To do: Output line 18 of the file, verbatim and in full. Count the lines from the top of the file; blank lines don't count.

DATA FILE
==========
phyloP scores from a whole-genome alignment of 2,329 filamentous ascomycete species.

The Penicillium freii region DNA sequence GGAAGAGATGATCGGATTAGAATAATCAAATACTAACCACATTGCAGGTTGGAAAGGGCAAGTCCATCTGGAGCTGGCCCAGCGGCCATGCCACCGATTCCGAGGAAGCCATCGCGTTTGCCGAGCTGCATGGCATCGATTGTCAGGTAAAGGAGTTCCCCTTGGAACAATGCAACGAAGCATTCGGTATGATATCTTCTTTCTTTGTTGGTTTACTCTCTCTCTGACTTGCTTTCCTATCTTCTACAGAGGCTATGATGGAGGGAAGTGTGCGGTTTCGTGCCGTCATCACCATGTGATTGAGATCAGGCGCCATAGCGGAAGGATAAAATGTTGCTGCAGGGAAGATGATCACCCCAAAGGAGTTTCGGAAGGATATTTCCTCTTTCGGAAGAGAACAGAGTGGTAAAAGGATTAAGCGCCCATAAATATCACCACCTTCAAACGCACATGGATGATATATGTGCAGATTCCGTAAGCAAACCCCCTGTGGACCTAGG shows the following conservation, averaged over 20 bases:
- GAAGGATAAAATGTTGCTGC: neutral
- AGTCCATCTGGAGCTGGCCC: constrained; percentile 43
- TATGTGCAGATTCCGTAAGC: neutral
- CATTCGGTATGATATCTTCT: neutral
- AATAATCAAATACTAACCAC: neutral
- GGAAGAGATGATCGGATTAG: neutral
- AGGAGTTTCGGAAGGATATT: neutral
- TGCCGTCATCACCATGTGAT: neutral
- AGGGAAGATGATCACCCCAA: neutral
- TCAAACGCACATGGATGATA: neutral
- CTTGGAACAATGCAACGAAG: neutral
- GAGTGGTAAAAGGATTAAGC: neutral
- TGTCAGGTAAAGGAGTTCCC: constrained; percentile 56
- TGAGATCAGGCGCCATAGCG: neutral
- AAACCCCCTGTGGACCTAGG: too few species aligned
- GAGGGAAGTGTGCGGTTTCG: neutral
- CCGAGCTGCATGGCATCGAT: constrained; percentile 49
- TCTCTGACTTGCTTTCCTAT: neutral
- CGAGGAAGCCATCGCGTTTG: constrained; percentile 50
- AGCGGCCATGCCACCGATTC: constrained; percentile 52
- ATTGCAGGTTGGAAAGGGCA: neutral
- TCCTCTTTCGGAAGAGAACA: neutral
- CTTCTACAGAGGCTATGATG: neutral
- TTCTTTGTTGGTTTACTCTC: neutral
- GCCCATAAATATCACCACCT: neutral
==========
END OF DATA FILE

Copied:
- GAGGGAAGTGTGCGGTTTCG: neutral